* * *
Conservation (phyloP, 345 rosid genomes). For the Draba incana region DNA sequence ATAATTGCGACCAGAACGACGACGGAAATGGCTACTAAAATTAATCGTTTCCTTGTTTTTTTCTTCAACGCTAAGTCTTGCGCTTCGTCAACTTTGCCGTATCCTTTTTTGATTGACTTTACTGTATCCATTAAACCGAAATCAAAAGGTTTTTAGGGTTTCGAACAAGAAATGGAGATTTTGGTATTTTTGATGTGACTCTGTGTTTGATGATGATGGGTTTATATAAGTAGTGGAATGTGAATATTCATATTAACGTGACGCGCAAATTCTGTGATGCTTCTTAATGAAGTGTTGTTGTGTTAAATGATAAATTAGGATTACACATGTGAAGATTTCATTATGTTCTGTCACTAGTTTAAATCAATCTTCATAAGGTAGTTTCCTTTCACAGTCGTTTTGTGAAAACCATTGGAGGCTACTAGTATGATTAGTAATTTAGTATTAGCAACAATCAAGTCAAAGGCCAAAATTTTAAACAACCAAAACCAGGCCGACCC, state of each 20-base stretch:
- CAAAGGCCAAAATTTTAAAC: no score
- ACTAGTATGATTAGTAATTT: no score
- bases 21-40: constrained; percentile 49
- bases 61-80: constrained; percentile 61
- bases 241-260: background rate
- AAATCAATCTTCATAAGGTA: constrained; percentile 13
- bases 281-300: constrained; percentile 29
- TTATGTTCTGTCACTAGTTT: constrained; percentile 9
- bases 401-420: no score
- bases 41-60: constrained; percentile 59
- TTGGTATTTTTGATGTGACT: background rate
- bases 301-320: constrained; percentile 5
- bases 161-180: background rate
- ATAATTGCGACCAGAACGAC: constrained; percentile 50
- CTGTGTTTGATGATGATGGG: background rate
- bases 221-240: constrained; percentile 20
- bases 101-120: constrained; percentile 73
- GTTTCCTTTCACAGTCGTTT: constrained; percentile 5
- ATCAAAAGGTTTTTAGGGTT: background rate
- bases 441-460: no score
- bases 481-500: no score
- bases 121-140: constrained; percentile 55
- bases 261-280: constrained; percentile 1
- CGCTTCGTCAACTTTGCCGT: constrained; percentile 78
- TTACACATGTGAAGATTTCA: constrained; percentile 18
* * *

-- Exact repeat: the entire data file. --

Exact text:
Conservation (phyloP, 345 rosid genomes). For the Draba incana region DNA sequence ATAATTGCGACCAGAACGACGACGGAAATGGCTACTAAAATTAATCGTTTCCTTGTTTTTTTCTTCAACGCTAAGTCTTGCGCTTCGTCAACTTTGCCGTATCCTTTTTTGATTGACTTTACTGTATCCATTAAACCGAAATCAAAAGGTTTTTAGGGTTTCGAACAAGAAATGGAGATTTTGGTATTTTTGATGTGACTCTGTGTTTGATGATGATGGGTTTATATAAGTAGTGGAATGTGAATATTCATATTAACGTGACGCGCAAATTCTGTGATGCTTCTTAATGAAGTGTTGTTGTGTTAAATGATAAATTAGGATTACACATGTGAAGATTTCATTATGTTCTGTCACTAGTTTAAATCAATCTTCATAAGGTAGTTTCCTTTCACAGTCGTTTTGTGAAAACCATTGGAGGCTACTAGTATGATTAGTAATTTAGTATTAGCAACAATCAAGTCAAAGGCCAAAATTTTAAACAACCAAAACCAGGCCGACCC, state of each 20-base stretch:
- CAAAGGCCAAAATTTTAAAC: no score
- ACTAGTATGATTAGTAATTT: no score
- bases 21-40: constrained; percentile 49
- bases 61-80: constrained; percentile 61
- bases 241-260: background rate
- AAATCAATCTTCATAAGGTA: constrained; percentile 13
- bases 281-300: constrained; percentile 29
- TTATGTTCTGTCACTAGTTT: constrained; percentile 9
- bases 401-420: no score
- bases 41-60: constrained; percentile 59
- TTGGTATTTTTGATGTGACT: background rate
- bases 301-320: constrained; percentile 5
- bases 161-180: background rate
- ATAATTGCGACCAGAACGAC: constrained; percentile 50
- CTGTGTTTGATGATGATGGG: background rate
- bases 221-240: constrained; percentile 20
- bases 101-120: constrained; percentile 73
- GTTTCCTTTCACAGTCGTTT: constrained; percentile 5
- ATCAAAAGGTTTTTAGGGTT: background rate
- bases 441-460: no score
- bases 481-500: no score
- bases 121-140: constrained; percentile 55
- bases 261-280: constrained; percentile 1
- CGCTTCGTCAACTTTGCCGT: constrained; percentile 78
- TTACACATGTGAAGATTTCA: constrained; percentile 18